By Lindy Diamond, Editor Cape Jewish Chronicle
It’s my 13th wedding anniversary in the second week of December and we were married on the 6th day of Chanukah, so this holiday of light and resilience and miracles is interwoven with our life story.
It took us five weeks after meeting to decide we wanted to get married, and 13 years to get to the point where we know each other well enough to decide which points are worth arguing vociferously and which are better left with an eye-roll and a deep breath. That’s a very special place, and a massive energy-saver, I think.
The past 13 years have gifted us three incredible daughters, (ptu, ptu, ptu), two beautiful homes (one at a time) filled with a balance of quirky knickknacks, paintings of boats and traditional Judaica, and one motto to practice and teach our children. Love and Light. So, in honour of my anniversary, and Chanukah, I gift you the story my husband told our guests as part of his wedding speech 13 years ago, with a small tweak to the feminine, because I can.
The story goes that there was a king who had grown old and was looking to see which of his three daughters should take over the throne. The eldest daughter was a natural leader, strong and brave. The middle daughter was really smart and great at arguing a point and the youngest daughter was kind and gentle. Who would be the best suited to rule the kingdom?
The king decided that whichever of his daughters could fill a small room in the castle completely and utterly to capacity, would be worthy of ruling.
The oldest daughter went first. She chose to fill the room with rocks. She carried huge boulders and threw them into the room. She shoved pebbles in between and when there was almost no room left, she poured grains of sand into the cracks. When the king came to see his daughter’s work, he was impressed. “You may yet take my throne,” proclaimed the king and he ordered the room to be emptied for his second daughter.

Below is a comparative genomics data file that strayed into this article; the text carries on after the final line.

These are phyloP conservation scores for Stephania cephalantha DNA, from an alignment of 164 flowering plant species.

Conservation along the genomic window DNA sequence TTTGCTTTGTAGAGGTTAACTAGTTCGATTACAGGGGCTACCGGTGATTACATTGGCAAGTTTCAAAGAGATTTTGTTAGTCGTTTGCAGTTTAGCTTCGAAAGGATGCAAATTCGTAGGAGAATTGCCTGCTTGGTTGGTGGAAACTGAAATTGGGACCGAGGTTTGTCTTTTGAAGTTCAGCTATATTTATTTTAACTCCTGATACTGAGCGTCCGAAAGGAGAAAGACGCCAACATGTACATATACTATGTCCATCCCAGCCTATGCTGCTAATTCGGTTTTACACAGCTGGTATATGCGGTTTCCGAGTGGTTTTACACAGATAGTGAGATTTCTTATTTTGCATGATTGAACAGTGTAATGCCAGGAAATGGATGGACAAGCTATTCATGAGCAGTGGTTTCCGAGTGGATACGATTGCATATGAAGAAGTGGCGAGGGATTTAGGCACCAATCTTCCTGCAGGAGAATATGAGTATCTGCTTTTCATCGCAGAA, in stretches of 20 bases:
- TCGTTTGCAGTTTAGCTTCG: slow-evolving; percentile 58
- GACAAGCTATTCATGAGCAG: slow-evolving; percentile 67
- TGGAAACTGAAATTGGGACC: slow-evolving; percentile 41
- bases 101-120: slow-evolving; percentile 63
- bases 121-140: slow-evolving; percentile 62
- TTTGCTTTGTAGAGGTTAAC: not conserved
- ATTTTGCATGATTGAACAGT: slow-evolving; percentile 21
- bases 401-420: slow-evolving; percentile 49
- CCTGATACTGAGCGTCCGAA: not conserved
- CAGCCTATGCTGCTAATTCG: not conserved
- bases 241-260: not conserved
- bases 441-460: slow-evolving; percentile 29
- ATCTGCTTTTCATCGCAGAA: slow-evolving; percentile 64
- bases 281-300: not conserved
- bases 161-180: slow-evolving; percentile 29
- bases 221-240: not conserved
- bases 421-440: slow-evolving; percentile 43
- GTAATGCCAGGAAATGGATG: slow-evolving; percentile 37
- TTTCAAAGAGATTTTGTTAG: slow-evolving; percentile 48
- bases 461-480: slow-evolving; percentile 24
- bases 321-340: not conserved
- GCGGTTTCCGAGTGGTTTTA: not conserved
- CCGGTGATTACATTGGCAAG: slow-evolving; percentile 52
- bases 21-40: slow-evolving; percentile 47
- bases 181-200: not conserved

The middle daughter, who was smart and quick, decided to use paper. She found reams and reams of paper. And piled the room high. Then she crumpled sheets of paper into balls and pushed them into the spaces left behind. Tiny little scrunched up pieces of paper filled the gaps. When the king came to see his daughter’s work he was doubly impressed. “Your sister still had little holes between the rocks she chose to fill the room — the paper you have used has filled the room far better — you may yet take my throne,” and he ordered the room to be emptied for the third daughter.
Being a gentle and kind person, the youngest daughter was unsure of how to proceed. She couldn’t use rocks — that just wasn’t her style and she couldn’t use all that paper — that wasn’t how she operated. The third daughter took a candle and lit it and flooded the room with light. The king, and even the older sisters, could not deny that the room was filled to capacity with warm, glowing candlelight, and the king had found his worthy successor.
We have used the message of this story, that Love and Light is always the better choice, as a family motto and as a raison d’etre in our professional lives. This world, and our community, needs kindness and light far more than criticism, righteous indignation and loud shouty voices.
This is my message for a beautiful, peace-filled Chanukah and holiday season. Rocks and paper may feel like a good way to fill a room. But nothing does it quite as well, and as beautifully, as light.
Chag Urim Sameach!
Published in the print edition of the December 2020/January 2021 issue.
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